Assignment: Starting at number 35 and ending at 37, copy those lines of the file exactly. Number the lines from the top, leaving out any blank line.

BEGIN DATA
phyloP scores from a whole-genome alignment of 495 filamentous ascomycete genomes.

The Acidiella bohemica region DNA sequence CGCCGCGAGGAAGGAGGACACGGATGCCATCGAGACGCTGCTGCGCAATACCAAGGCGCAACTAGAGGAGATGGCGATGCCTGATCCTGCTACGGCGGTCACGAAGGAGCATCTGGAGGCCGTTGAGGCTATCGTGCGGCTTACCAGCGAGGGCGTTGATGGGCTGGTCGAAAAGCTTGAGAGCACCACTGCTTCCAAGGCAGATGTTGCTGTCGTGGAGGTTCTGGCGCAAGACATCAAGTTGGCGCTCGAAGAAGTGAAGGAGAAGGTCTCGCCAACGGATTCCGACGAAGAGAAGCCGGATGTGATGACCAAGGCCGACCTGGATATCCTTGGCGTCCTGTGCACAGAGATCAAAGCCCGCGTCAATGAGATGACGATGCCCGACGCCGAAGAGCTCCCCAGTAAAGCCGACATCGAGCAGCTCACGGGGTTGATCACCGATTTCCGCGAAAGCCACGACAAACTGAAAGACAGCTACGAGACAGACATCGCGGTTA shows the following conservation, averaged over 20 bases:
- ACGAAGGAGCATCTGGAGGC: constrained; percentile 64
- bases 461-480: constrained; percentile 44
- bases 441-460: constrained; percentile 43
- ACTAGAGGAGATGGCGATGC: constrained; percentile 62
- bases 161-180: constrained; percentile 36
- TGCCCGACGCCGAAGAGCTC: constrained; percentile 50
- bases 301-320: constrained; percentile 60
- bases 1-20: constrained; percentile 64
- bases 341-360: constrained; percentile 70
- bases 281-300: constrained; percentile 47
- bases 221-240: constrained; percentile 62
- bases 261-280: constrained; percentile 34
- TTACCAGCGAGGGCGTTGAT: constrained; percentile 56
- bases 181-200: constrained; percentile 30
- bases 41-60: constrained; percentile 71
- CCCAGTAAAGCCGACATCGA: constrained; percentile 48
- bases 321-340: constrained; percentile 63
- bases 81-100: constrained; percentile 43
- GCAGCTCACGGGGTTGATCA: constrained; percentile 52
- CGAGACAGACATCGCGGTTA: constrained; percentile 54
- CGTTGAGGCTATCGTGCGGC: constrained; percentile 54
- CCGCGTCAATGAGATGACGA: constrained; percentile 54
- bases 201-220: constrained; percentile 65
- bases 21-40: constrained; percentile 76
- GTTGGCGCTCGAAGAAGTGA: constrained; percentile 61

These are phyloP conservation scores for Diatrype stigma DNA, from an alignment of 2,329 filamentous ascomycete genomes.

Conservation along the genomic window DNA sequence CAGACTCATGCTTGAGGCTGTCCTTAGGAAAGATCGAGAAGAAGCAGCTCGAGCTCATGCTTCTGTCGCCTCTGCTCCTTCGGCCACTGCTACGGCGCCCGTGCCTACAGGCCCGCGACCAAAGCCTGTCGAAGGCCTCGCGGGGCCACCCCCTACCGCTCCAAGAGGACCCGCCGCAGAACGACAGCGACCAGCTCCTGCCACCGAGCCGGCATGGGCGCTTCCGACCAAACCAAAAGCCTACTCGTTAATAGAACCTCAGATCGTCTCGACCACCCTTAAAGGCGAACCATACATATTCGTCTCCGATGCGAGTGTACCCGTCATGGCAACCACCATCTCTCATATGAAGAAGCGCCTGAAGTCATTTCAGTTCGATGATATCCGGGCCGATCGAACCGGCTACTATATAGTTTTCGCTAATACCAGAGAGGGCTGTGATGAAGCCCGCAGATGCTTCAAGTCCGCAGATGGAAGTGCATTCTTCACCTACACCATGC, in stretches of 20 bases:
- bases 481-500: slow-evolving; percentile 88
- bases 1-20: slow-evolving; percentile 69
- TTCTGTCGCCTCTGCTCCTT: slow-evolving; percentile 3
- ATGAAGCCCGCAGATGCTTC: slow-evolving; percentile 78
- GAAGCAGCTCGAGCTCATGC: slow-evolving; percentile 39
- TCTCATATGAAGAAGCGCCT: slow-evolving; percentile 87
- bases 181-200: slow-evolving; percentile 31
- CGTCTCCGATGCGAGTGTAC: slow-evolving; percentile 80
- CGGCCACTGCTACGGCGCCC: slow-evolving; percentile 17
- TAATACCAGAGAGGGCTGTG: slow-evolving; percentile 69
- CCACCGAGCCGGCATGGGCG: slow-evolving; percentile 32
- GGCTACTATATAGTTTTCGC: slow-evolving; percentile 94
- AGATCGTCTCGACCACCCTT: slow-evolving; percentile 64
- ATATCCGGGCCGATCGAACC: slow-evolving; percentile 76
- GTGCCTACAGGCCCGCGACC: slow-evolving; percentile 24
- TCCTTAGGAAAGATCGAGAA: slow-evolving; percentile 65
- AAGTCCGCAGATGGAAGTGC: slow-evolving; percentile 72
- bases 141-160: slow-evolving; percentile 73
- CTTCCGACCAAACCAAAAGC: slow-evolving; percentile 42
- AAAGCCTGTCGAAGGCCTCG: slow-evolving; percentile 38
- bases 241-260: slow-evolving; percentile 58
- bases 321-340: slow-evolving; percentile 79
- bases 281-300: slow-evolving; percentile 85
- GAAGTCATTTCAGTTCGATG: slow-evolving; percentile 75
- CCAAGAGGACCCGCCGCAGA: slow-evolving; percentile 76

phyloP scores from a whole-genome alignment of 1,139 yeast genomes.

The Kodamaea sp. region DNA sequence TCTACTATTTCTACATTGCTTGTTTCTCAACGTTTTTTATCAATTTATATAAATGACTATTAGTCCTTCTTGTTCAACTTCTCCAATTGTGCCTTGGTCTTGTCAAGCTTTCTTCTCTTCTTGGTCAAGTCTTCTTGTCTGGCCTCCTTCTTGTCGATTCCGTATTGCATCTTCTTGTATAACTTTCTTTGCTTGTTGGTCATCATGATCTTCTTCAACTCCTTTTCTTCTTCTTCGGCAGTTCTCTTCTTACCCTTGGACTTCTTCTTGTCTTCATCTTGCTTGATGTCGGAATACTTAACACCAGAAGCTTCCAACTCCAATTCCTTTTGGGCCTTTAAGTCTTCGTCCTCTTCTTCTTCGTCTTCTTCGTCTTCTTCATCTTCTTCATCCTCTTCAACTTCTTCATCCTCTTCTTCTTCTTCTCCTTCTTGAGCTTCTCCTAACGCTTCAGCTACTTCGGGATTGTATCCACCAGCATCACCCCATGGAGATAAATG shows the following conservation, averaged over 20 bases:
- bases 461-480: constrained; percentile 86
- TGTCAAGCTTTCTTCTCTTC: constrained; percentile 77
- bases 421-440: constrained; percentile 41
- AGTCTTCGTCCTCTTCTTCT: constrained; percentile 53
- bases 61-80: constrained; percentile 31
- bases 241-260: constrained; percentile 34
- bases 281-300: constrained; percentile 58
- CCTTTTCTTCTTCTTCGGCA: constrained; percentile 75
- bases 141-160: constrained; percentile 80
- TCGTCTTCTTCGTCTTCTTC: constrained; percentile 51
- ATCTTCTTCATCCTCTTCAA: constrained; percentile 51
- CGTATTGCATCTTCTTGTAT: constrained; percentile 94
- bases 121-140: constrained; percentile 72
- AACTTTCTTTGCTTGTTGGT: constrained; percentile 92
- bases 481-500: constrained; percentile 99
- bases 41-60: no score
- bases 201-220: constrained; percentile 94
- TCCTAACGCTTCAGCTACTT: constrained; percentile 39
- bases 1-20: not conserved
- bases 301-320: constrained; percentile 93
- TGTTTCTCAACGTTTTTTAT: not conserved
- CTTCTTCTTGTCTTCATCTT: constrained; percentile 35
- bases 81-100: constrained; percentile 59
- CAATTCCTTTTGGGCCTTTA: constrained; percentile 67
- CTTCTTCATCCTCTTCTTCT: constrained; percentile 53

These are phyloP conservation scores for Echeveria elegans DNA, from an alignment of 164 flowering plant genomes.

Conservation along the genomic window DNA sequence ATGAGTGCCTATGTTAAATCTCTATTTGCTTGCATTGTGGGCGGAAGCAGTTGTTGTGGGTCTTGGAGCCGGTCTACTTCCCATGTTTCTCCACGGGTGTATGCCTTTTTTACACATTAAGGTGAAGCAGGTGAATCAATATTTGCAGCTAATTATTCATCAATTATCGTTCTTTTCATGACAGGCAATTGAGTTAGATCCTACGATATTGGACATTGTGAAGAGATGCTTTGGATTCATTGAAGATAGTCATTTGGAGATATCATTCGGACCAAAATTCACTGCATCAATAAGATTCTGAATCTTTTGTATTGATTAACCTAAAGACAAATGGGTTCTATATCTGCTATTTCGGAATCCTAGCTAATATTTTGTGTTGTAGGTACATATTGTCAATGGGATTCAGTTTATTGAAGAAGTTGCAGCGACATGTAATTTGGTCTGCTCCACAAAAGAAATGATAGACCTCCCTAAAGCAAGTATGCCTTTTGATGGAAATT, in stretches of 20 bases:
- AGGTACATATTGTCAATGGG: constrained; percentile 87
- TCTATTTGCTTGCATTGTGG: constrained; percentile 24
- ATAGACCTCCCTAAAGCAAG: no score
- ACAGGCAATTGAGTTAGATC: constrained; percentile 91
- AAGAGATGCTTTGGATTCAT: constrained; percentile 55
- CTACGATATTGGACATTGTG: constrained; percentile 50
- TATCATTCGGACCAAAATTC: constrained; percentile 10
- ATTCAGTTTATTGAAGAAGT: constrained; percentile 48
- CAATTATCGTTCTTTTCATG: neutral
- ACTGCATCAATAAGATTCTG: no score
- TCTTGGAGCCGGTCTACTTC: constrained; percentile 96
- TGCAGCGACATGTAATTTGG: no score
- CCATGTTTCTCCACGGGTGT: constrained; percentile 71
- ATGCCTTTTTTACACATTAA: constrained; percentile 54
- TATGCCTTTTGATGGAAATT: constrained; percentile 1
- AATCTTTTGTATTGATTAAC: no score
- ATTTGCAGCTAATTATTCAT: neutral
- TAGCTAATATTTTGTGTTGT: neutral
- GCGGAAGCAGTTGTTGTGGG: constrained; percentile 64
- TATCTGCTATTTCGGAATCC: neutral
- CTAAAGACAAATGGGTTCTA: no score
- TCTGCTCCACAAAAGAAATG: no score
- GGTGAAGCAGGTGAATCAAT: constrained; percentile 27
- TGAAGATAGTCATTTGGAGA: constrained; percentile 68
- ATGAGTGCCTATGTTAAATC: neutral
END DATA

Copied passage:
- TCTCATATGAAGAAGCGCCT: slow-evolving; percentile 87
- bases 181-200: slow-evolving; percentile 31
- CGTCTCCGATGCGAGTGTAC: slow-evolving; percentile 80